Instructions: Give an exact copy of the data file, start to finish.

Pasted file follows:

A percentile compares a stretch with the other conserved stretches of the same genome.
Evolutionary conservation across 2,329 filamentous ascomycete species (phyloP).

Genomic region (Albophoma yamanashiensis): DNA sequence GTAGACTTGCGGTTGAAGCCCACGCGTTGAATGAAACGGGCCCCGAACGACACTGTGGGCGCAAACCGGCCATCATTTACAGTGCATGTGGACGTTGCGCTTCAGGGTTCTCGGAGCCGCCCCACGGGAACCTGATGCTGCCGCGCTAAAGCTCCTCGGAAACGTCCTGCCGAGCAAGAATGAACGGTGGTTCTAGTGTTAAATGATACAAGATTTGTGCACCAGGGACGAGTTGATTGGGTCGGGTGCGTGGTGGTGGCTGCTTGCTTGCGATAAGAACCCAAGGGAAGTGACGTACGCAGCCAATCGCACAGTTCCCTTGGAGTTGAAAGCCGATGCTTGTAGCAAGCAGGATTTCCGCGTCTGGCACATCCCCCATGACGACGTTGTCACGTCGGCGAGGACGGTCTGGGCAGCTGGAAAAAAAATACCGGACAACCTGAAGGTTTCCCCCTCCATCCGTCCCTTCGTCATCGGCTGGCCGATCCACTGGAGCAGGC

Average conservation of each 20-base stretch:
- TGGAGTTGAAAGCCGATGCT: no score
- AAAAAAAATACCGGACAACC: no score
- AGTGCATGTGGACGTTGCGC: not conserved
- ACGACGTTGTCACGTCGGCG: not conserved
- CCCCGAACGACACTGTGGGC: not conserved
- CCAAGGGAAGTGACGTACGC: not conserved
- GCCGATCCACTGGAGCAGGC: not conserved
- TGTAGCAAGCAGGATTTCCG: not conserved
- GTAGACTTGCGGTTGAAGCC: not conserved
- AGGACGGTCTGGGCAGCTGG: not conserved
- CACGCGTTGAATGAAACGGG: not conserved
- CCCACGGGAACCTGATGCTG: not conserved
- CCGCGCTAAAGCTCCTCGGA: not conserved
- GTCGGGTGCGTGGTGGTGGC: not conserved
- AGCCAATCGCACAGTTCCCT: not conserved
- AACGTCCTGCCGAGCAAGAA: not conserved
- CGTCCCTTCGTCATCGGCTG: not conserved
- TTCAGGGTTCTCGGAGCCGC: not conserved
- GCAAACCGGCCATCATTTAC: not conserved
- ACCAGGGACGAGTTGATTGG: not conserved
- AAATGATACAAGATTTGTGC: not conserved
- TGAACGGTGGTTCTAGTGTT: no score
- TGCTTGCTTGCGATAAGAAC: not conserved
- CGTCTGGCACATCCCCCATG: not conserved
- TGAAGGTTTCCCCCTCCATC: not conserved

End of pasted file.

A percentile compares a stretch with the other conserved stretches of the same genome.
Evolutionary conservation across 2,329 filamentous ascomycete species (phyloP).

Genomic region (Albophoma yamanashiensis): DNA sequence GTAGACTTGCGGTTGAAGCCCACGCGTTGAATGAAACGGGCCCCGAACGACACTGTGGGCGCAAACCGGCCATCATTTACAGTGCATGTGGACGTTGCGCTTCAGGGTTCTCGGAGCCGCCCCACGGGAACCTGATGCTGCCGCGCTAAAGCTCCTCGGAAACGTCCTGCCGAGCAAGAATGAACGGTGGTTCTAGTGTTAAATGATACAAGATTTGTGCACCAGGGACGAGTTGATTGGGTCGGGTGCGTGGTGGTGGCTGCTTGCTTGCGATAAGAACCCAAGGGAAGTGACGTACGCAGCCAATCGCACAGTTCCCTTGGAGTTGAAAGCCGATGCTTGTAGCAAGCAGGATTTCCGCGTCTGGCACATCCCCCATGACGACGTTGTCACGTCGGCGAGGACGGTCTGGGCAGCTGGAAAAAAAATACCGGACAACCTGAAGGTTTCCCCCTCCATCCGTCCCTTCGTCATCGGCTGGCCGATCCACTGGAGCAGGC

Average conservation of each 20-base stretch:
- TGGAGTTGAAAGCCGATGCT: no score
- AAAAAAAATACCGGACAACC: no score
- AGTGCATGTGGACGTTGCGC: not conserved
- ACGACGTTGTCACGTCGGCG: not conserved
- CCCCGAACGACACTGTGGGC: not conserved
- CCAAGGGAAGTGACGTACGC: not conserved
- GCCGATCCACTGGAGCAGGC: not conserved
- TGTAGCAAGCAGGATTTCCG: not conserved
- GTAGACTTGCGGTTGAAGCC: not conserved
- AGGACGGTCTGGGCAGCTGG: not conserved
- CACGCGTTGAATGAAACGGG: not conserved
- CCCACGGGAACCTGATGCTG: not conserved
- CCGCGCTAAAGCTCCTCGGA: not conserved
- GTCGGGTGCGTGGTGGTGGC: not conserved
- AGCCAATCGCACAGTTCCCT: not conserved
- AACGTCCTGCCGAGCAAGAA: not conserved
- CGTCCCTTCGTCATCGGCTG: not conserved
- TTCAGGGTTCTCGGAGCCGC: not conserved
- GCAAACCGGCCATCATTTAC: not conserved
- ACCAGGGACGAGTTGATTGG: not conserved
- AAATGATACAAGATTTGTGC: not conserved
- TGAACGGTGGTTCTAGTGTT: no score
- TGCTTGCTTGCGATAAGAAC: not conserved
- CGTCTGGCACATCCCCCATG: not conserved
- TGAAGGTTTCCCCCTCCATC: not conserved